Tools for Changing the World

Social psychology for social good

It’s all in your tone of choice

July 28th, 2011

ChoicesSo, I want you to do something… let’s say, sponsor my cat in an all-feline charity triathlon*. I give you an option:

[  ] Check here if you’d like to sponsor this cat

And perhaps you do. Or I could give you another option:

[  ] Check here if you don’t want to sponsor this cat

And you’ll be a bit more likely to become a sponsor now, because, as a previous post showed, we all tend toward the default options.

But what if I offer you this?

Choose one:

[  ] I would like to sponsor this cat

[  ] I would not like to sponsor this cat

Or even this?

[   ] I would like to sponsor this cat and assist homeless cats in making new lives for themselves

[  ] I would not like to sponsor this cat even though it would mean assisting homeless cats in making new lives for themselves

It’s harder, isn’t it? Making an active choice is more difficult than accepting or declining a single option – but it turns out that we’re also more committed to our choices when we make them this way.

A study published a few days ago tested the effects of giving people different kinds of choices and came up with some interesting results. In one experiment, study participants were more likely to choose to get a flu shot if they were asked to decide between two options rather than opting in or out of a single option.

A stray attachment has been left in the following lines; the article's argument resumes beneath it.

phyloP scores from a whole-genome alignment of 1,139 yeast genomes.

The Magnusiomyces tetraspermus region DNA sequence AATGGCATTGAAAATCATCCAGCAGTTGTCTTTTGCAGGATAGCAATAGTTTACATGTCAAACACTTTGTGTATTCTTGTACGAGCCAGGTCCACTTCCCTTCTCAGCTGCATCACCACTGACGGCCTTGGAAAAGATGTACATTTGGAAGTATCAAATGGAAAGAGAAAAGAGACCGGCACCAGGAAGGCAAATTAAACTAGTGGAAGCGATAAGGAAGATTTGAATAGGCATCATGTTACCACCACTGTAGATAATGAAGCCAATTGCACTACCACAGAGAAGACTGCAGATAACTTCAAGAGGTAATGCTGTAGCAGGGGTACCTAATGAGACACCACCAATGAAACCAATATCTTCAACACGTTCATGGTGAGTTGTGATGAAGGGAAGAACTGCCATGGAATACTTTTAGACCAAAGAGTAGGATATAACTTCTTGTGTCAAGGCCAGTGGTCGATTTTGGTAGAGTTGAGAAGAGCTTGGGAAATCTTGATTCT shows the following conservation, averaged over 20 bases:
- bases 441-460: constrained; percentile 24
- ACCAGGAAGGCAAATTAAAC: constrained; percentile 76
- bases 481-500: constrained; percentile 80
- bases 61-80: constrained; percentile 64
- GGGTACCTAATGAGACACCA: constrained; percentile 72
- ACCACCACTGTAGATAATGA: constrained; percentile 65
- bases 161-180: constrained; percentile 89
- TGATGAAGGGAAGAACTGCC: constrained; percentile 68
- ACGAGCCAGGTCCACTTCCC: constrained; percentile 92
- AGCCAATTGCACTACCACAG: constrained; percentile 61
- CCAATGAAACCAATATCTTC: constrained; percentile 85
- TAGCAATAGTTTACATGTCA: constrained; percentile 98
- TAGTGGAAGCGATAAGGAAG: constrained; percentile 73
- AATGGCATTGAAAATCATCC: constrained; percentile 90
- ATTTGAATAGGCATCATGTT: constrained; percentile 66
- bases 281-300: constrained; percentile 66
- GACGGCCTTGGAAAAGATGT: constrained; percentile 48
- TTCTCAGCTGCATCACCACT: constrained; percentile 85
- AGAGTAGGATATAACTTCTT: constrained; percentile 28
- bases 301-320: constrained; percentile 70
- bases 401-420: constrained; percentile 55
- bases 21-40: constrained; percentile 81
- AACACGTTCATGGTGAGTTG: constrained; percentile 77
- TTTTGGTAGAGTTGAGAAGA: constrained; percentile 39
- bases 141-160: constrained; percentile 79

Even more went for the flu shot when the choices were accompanied by persuasive text (“I will get a flu shot this fall to reduce my risk of getting the flu and I want to save $50″ versus “I will not get a flu shot this fall even if it means I may increase my risk of getting the flu and I don’t want to save $50”).

Another experiment asked pharmacy customers to choose whether to enrol in an automatic prescription refill program or to continue refilling their own prescriptions. Presenting an active choice doubled the number of customers who enrolled compared to presenting an opt-in choice. In addition, those who made an active choice to enrol were more likely to actually use the program.

If you’re in a position to ask people to make a choice before they can do something else (hand in a form, finish a task), presenting it as an active choice is likely to make people think harder about their options and make more careful choices. If you’re trying to get them to do something that is basically good for them (like flu shots or retirement investment plans) or change their behaviour in a positive way, this should work particularly well.

And (you saw this coming), just get in touch to sponsor one of my cats. They’re in intensive training right this minute.


* Triathlon events include mousing, laser chasing and Xtreme napping.

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